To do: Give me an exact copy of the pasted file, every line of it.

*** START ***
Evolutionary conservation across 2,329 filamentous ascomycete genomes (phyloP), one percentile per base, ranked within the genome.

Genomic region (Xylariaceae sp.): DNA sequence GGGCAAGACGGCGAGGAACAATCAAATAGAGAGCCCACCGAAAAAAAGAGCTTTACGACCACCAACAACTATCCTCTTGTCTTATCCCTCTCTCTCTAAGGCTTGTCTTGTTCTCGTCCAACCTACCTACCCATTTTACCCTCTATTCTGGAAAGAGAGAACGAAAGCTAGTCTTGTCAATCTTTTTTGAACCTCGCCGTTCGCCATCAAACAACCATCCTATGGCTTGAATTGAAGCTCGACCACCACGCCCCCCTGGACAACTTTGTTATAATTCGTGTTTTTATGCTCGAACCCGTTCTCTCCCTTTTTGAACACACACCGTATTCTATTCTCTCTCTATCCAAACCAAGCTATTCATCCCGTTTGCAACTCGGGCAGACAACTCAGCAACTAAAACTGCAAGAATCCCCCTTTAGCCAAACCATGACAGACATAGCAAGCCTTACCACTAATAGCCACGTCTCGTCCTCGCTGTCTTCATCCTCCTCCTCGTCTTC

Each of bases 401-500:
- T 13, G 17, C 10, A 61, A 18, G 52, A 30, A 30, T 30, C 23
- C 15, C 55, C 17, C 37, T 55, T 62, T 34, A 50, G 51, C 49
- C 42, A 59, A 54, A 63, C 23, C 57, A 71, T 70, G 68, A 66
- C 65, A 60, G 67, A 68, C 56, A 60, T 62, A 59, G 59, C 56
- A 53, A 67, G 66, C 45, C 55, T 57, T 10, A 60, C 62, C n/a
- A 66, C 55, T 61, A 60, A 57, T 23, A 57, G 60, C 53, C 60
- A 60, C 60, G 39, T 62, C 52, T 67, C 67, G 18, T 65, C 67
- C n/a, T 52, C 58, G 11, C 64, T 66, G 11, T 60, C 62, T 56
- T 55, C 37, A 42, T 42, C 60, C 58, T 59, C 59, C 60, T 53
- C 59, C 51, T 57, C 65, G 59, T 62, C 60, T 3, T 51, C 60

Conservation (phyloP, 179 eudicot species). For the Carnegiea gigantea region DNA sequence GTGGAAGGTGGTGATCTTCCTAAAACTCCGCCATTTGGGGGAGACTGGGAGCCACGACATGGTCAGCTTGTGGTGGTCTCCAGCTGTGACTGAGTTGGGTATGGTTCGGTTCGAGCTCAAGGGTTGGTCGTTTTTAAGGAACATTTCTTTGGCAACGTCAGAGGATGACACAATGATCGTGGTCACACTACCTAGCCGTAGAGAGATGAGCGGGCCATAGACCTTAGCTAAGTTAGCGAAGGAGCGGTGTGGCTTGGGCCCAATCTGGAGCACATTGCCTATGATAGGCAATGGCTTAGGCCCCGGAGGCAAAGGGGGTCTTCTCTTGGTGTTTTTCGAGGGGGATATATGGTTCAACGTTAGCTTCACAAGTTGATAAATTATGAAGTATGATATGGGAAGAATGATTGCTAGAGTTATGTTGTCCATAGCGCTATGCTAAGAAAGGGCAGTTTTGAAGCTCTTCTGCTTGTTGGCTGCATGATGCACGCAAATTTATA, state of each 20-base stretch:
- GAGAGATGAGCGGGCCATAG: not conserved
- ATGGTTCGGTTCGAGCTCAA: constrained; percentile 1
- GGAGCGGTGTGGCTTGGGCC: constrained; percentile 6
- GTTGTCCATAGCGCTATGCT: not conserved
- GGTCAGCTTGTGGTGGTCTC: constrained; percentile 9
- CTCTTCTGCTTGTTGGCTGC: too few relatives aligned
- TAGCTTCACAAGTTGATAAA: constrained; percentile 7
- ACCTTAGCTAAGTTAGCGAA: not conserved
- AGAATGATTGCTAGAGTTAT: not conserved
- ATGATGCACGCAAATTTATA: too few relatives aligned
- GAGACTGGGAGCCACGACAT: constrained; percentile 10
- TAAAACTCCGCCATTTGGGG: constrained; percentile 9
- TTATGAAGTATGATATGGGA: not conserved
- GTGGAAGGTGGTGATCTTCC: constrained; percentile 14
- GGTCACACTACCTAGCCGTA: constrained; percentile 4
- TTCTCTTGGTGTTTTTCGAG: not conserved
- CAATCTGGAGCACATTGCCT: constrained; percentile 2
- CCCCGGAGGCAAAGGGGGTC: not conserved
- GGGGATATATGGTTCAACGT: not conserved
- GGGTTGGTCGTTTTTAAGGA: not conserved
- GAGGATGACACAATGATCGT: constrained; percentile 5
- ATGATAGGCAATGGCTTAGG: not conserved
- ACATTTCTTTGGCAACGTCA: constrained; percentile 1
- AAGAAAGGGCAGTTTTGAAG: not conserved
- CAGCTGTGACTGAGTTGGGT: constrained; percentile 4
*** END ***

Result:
Evolutionary conservation across 2,329 filamentous ascomycete genomes (phyloP), one percentile per base, ranked within the genome.

Genomic region (Xylariaceae sp.): DNA sequence GGGCAAGACGGCGAGGAACAATCAAATAGAGAGCCCACCGAAAAAAAGAGCTTTACGACCACCAACAACTATCCTCTTGTCTTATCCCTCTCTCTCTAAGGCTTGTCTTGTTCTCGTCCAACCTACCTACCCATTTTACCCTCTATTCTGGAAAGAGAGAACGAAAGCTAGTCTTGTCAATCTTTTTTGAACCTCGCCGTTCGCCATCAAACAACCATCCTATGGCTTGAATTGAAGCTCGACCACCACGCCCCCCTGGACAACTTTGTTATAATTCGTGTTTTTATGCTCGAACCCGTTCTCTCCCTTTTTGAACACACACCGTATTCTATTCTCTCTCTATCCAAACCAAGCTATTCATCCCGTTTGCAACTCGGGCAGACAACTCAGCAACTAAAACTGCAAGAATCCCCCTTTAGCCAAACCATGACAGACATAGCAAGCCTTACCACTAATAGCCACGTCTCGTCCTCGCTGTCTTCATCCTCCTCCTCGTCTTC

Each of bases 401-500:
- T 13, G 17, C 10, A 61, A 18, G 52, A 30, A 30, T 30, C 23
- C 15, C 55, C 17, C 37, T 55, T 62, T 34, A 50, G 51, C 49
- C 42, A 59, A 54, A 63, C 23, C 57, A 71, T 70, G 68, A 66
- C 65, A 60, G 67, A 68, C 56, A 60, T 62, A 59, G 59, C 56
- A 53, A 67, G 66, C 45, C 55, T 57, T 10, A 60, C 62, C n/a
- A 66, C 55, T 61, A 60, A 57, T 23, A 57, G 60, C 53, C 60
- A 60, C 60, G 39, T 62, C 52, T 67, C 67, G 18, T 65, C 67
- C n/a, T 52, C 58, G 11, C 64, T 66, G 11, T 60, C 62, T 56
- T 55, C 37, A 42, T 42, C 60, C 58, T 59, C 59, C 60, T 53
- C 59, C 51, T 57, C 65, G 59, T 62, C 60, T 3, T 51, C 60

Conservation (phyloP, 179 eudicot species). For the Carnegiea gigantea region DNA sequence GTGGAAGGTGGTGATCTTCCTAAAACTCCGCCATTTGGGGGAGACTGGGAGCCACGACATGGTCAGCTTGTGGTGGTCTCCAGCTGTGACTGAGTTGGGTATGGTTCGGTTCGAGCTCAAGGGTTGGTCGTTTTTAAGGAACATTTCTTTGGCAACGTCAGAGGATGACACAATGATCGTGGTCACACTACCTAGCCGTAGAGAGATGAGCGGGCCATAGACCTTAGCTAAGTTAGCGAAGGAGCGGTGTGGCTTGGGCCCAATCTGGAGCACATTGCCTATGATAGGCAATGGCTTAGGCCCCGGAGGCAAAGGGGGTCTTCTCTTGGTGTTTTTCGAGGGGGATATATGGTTCAACGTTAGCTTCACAAGTTGATAAATTATGAAGTATGATATGGGAAGAATGATTGCTAGAGTTATGTTGTCCATAGCGCTATGCTAAGAAAGGGCAGTTTTGAAGCTCTTCTGCTTGTTGGCTGCATGATGCACGCAAATTTATA, state of each 20-base stretch:
- GAGAGATGAGCGGGCCATAG: not conserved
- ATGGTTCGGTTCGAGCTCAA: constrained; percentile 1
- GGAGCGGTGTGGCTTGGGCC: constrained; percentile 6
- GTTGTCCATAGCGCTATGCT: not conserved
- GGTCAGCTTGTGGTGGTCTC: constrained; percentile 9
- CTCTTCTGCTTGTTGGCTGC: too few relatives aligned
- TAGCTTCACAAGTTGATAAA: constrained; percentile 7
- ACCTTAGCTAAGTTAGCGAA: not conserved
- AGAATGATTGCTAGAGTTAT: not conserved
- ATGATGCACGCAAATTTATA: too few relatives aligned
- GAGACTGGGAGCCACGACAT: constrained; percentile 10
- TAAAACTCCGCCATTTGGGG: constrained; percentile 9
- TTATGAAGTATGATATGGGA: not conserved
- GTGGAAGGTGGTGATCTTCC: constrained; percentile 14
- GGTCACACTACCTAGCCGTA: constrained; percentile 4
- TTCTCTTGGTGTTTTTCGAG: not conserved
- CAATCTGGAGCACATTGCCT: constrained; percentile 2
- CCCCGGAGGCAAAGGGGGTC: not conserved
- GGGGATATATGGTTCAACGT: not conserved
- GGGTTGGTCGTTTTTAAGGA: not conserved
- GAGGATGACACAATGATCGT: constrained; percentile 5
- ATGATAGGCAATGGCTTAGG: not conserved
- ACATTTCTTTGGCAACGTCA: constrained; percentile 1
- AAGAAAGGGCAGTTTTGAAG: not conserved
- CAGCTGTGACTGAGTTGGGT: constrained; percentile 4